Yes. [David] has such theories against judges like me that you know I have to kind of remind him sometimes when I am talking to him that, come on, you know you have got to show her – you got to show another side to her you know. If you had a bad experience with these judges and I am sure they are out there but you know nobody is going to believe if you – if you do not tamper her with some redeemable quality. So I hope he is hearing that.

Q: Are the writers there with Bochco on set, I mean do you get time with them?

They are rarely on the set because they are always in the writing room. We kind of have a phone line to them when we have questions about things. So I know that they really got their noses to the grindstone. David – I do not know if I told you this when you were [on set with him] but David and I – David is from Madison, Wisconsin and I went to college in Madison, Wisconsin. It turned out David and I were in the same play when I was a sophomore at the UW and David was a nine-year-old boy in this play. So we – we immediately had a great rapport because we had been on this together 30 years ago. So that was a pretty funny coincidence.

Q: Whoa. That is almost too weird to be true! Here’s another coincidence, I once interviewed your husband Brad Whitford for the LA Times and JFK Jr. walked into The Ivy!

Brad loves politics — I’ll have to remind him about that!

Q: Mark-Paul, who was a child actor, has been in the business a long time. He must be a fun adversary?

Basically I just continue to be really annoyed by Mark-Paul Gosselaar’s character who is very idealistic and very earnest and totally justified in his arguments and very, very outspoken. He would make a lovely lawyer. I think Mark-Paul is a wonderful actor. I have a great time working with him but he basically continues to drive me nuts, and I think in season two when we have a little more time we will probably see even more evolution of Trudy Kessler.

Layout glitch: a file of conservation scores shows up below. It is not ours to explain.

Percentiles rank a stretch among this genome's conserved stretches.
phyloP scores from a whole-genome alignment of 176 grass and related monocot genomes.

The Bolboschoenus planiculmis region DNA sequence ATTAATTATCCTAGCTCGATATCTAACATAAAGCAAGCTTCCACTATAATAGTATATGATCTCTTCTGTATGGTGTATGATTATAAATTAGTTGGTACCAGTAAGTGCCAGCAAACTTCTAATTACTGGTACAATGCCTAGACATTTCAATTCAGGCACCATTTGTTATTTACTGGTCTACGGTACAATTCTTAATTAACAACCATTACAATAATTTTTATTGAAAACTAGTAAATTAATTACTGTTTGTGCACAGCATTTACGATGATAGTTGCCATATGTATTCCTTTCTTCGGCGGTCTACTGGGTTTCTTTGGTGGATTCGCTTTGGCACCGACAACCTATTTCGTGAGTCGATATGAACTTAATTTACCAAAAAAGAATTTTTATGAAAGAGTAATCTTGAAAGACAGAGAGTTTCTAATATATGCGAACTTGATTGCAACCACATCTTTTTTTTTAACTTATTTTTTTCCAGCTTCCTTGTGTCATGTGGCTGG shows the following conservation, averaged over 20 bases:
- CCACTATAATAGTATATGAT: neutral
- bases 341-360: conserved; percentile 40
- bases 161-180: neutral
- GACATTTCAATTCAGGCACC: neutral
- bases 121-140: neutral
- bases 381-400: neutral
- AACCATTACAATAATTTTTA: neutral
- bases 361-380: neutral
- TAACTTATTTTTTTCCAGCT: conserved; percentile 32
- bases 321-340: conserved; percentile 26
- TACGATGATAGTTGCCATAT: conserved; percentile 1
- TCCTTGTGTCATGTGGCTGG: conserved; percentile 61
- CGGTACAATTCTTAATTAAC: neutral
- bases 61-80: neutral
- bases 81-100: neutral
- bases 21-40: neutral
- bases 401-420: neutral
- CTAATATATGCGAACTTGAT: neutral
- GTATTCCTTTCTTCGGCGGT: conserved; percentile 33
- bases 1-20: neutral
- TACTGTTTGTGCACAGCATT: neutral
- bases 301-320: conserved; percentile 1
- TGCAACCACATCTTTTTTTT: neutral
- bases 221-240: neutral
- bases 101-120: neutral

Q: What kind of personal touches did you add to the character or what kind of – you know what kind of little touches have you been able to add to the character to kind of round her out?

We decided to wear scarves you know instead of that horrible judge’s thing. We have a very nice, very, very beautiful silk scarf around your neck. And I think that judge Kessler takes great pride in her – in her clothes and in her appearances although you do not see much of it until she takes her – until she takes her robe off. But you know she was kind of working it. She is interested in more than the law, for better or worse.

Jane on her role – monstersandcritics.com

This show has been an absolute delight for me, the cast and the storylines have given me so much room to grow and create this character…Steven has given us a really lovely loose leash to play, and we’ve all been having a great time with it.

I have never been at the mercy of the court. I mean, memorizing those lines is hard enough and really figuring out what it is exactly the law is saying in certain instances is really confounding.

I have to say I am very grateful for David Feige, who wrote the book who was with us, to explain a lot of these stuffs for us because we just assume these civilians just assume that it is common sense and a lot of them which is not. A lot of time of the law is really based on precedent – and not on the way we think something logically should go. I hate to say it but I have greater respect for lawyers than I did before the show.